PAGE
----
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Title: Using Atmospheric Dispersion Theory to Inform the Design of a Short-lived Radioactive Particle Release Experiment

Atmospheric dispersion theory can be used to predict ground deposition of particulates downwind of a radionuclide release. This paper utilizes standard formulations found in Gaussian plume models to inform the design of an experimental release of short-lived radioactive particles into the atmosphere. Specifically, a source depletion algorithm is used to determine the optimum particle size and release height that maximizes the near-field deposition while minimizing the both the required source activity and the fraction of activity lost to long-distance transport. The purpose of the release is to provide a realistic deposition pattern that might be observed downwind of a small-scale vent from an underground nuclear explosion. The deposition field will be used, in part, to investigate several techniques of gamma radiation survey and spectrometry that could be utilized by an On-Site Inspection team under the verification regime of the Comprehensive Nuclear-Test-Ban Treaty.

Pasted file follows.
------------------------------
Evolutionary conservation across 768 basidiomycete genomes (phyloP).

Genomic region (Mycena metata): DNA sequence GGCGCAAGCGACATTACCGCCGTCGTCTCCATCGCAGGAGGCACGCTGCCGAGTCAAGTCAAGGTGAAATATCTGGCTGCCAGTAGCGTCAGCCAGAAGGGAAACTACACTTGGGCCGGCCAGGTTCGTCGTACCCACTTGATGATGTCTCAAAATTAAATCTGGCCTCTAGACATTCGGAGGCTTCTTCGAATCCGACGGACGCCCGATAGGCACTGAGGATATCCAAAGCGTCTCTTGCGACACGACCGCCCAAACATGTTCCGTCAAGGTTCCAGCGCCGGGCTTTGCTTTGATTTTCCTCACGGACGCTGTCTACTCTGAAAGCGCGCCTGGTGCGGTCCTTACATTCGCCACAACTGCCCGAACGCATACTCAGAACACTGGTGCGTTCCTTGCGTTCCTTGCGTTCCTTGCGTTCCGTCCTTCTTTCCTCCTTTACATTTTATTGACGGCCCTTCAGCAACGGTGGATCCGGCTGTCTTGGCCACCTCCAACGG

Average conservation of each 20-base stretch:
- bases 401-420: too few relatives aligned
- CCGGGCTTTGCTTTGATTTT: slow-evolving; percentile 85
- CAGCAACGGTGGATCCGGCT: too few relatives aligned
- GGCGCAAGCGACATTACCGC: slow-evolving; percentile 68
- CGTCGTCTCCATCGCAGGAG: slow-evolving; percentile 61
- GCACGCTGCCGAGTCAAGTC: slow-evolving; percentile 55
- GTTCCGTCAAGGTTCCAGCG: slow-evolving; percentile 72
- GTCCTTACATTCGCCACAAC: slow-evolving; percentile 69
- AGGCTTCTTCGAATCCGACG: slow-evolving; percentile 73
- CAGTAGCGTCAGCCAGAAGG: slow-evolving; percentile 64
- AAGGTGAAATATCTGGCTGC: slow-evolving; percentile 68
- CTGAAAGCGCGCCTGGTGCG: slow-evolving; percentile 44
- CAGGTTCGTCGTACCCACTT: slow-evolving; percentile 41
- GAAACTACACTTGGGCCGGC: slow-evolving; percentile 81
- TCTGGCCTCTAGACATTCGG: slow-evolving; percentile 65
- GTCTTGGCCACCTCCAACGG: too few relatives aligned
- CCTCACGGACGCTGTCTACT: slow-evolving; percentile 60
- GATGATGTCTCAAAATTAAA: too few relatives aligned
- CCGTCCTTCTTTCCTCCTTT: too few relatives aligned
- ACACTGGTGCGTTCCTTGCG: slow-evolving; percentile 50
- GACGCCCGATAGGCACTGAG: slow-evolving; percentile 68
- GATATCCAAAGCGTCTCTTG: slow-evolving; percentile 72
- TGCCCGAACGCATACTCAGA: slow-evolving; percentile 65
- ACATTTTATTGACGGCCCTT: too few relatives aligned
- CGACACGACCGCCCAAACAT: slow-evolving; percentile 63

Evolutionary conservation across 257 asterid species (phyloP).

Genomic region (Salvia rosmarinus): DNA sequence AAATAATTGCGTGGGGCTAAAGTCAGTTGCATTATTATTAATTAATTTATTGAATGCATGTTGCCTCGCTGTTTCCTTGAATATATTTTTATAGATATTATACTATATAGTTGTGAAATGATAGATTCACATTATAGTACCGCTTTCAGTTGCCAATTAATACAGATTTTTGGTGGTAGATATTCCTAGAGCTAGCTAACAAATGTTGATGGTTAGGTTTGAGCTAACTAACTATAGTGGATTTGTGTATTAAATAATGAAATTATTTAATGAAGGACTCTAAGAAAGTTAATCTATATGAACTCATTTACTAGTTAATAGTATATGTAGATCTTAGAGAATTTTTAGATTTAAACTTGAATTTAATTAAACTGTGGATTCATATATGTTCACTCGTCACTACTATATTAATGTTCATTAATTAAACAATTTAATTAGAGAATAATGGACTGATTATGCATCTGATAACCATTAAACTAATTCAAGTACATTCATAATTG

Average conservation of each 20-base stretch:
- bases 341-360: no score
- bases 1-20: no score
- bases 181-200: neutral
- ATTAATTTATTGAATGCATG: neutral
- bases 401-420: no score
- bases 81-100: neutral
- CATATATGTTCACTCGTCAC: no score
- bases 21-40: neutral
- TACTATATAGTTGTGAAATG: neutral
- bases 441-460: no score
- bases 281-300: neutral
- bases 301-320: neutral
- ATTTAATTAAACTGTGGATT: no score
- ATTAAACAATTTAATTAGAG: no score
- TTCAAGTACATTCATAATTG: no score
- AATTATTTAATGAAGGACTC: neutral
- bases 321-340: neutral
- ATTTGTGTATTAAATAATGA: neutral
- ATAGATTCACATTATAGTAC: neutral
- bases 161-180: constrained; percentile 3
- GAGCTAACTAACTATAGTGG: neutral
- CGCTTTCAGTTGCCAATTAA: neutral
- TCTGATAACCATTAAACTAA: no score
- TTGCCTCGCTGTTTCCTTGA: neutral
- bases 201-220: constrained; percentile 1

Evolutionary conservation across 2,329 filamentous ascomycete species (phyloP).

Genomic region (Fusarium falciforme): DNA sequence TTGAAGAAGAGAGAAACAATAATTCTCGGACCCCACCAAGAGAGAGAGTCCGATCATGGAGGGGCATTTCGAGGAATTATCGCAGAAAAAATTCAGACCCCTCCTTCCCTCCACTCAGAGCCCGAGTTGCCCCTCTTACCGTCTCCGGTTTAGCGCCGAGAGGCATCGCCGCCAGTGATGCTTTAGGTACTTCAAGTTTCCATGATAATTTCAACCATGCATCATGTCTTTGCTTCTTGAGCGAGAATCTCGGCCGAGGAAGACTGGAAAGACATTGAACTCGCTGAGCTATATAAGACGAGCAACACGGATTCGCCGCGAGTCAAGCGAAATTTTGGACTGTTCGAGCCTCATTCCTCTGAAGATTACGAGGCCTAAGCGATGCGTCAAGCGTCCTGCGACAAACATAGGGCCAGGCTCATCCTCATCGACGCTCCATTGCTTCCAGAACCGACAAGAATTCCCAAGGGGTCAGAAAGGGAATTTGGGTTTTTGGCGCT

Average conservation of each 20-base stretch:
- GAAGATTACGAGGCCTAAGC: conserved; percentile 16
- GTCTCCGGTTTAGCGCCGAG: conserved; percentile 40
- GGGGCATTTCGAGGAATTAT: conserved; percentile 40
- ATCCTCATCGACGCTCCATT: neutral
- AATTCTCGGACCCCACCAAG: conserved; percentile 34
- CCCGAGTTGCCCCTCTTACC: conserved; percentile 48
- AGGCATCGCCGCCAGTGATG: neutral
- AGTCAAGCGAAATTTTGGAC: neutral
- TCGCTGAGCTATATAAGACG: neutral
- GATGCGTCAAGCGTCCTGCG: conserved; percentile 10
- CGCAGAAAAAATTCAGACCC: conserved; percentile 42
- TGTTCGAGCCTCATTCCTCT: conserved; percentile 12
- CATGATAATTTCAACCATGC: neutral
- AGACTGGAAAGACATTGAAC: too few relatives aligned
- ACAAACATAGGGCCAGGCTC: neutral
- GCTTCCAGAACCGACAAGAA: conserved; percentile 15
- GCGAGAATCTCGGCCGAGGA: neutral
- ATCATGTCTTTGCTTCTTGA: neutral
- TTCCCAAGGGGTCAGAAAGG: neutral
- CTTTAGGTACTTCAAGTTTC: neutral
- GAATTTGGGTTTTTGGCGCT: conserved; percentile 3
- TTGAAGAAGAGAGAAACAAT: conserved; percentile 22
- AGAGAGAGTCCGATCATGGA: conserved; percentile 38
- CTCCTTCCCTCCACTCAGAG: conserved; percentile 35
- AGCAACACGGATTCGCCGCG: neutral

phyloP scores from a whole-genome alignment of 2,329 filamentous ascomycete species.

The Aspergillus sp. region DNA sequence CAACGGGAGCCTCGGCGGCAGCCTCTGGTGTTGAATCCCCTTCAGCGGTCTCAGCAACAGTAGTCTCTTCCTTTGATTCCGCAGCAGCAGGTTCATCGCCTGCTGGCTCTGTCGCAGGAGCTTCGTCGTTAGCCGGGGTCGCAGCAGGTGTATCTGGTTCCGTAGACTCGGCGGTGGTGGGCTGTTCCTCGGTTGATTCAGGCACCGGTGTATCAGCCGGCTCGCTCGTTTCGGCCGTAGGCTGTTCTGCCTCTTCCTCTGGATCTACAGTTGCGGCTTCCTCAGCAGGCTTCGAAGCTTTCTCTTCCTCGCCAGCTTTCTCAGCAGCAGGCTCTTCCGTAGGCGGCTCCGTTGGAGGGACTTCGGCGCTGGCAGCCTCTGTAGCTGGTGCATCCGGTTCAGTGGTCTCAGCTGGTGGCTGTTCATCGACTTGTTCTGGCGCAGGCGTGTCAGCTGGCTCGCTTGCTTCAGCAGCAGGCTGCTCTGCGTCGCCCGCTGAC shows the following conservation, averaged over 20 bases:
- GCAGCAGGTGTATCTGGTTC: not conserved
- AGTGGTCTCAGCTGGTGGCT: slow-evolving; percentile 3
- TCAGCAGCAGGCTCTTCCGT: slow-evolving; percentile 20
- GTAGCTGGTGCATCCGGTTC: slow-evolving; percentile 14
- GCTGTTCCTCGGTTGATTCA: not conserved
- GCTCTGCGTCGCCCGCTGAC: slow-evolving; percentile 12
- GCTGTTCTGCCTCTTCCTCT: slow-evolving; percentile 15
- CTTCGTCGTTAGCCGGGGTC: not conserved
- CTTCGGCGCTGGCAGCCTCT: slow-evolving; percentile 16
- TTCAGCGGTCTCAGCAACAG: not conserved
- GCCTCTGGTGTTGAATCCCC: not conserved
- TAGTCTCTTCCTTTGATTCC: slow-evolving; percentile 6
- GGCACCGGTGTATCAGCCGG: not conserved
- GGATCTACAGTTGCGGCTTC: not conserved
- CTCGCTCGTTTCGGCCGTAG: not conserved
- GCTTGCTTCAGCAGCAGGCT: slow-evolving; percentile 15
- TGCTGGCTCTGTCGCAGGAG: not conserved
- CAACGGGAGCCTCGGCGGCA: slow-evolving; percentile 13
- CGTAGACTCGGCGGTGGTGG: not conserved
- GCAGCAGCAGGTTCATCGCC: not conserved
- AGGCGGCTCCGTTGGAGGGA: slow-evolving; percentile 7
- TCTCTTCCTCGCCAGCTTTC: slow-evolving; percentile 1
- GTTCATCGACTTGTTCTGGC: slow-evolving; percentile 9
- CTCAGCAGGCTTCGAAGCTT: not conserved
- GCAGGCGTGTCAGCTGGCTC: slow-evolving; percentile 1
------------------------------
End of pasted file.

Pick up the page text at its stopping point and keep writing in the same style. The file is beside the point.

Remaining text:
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Publication Date:
OSTI Identifier:
Report Number(s):
Journal ID: ISSN 0017-9078; 830403000
DOE Contract Number:
Resource Type:
Journal Article
Resource Relation:
Journal Name: Health Physics; Journal Volume: 110; Journal Issue: 5
Health Physics Society
Research Org:
Pacific Northwest National Laboratory (PNNL), Richland, WA (US)
Sponsoring Org:
Country of Publication:
United States
Atmospheric dispersion; Particle deposition; Plume depletion; Gaussian plume model; Radioactive particle; Radioactivity; On-site Inspection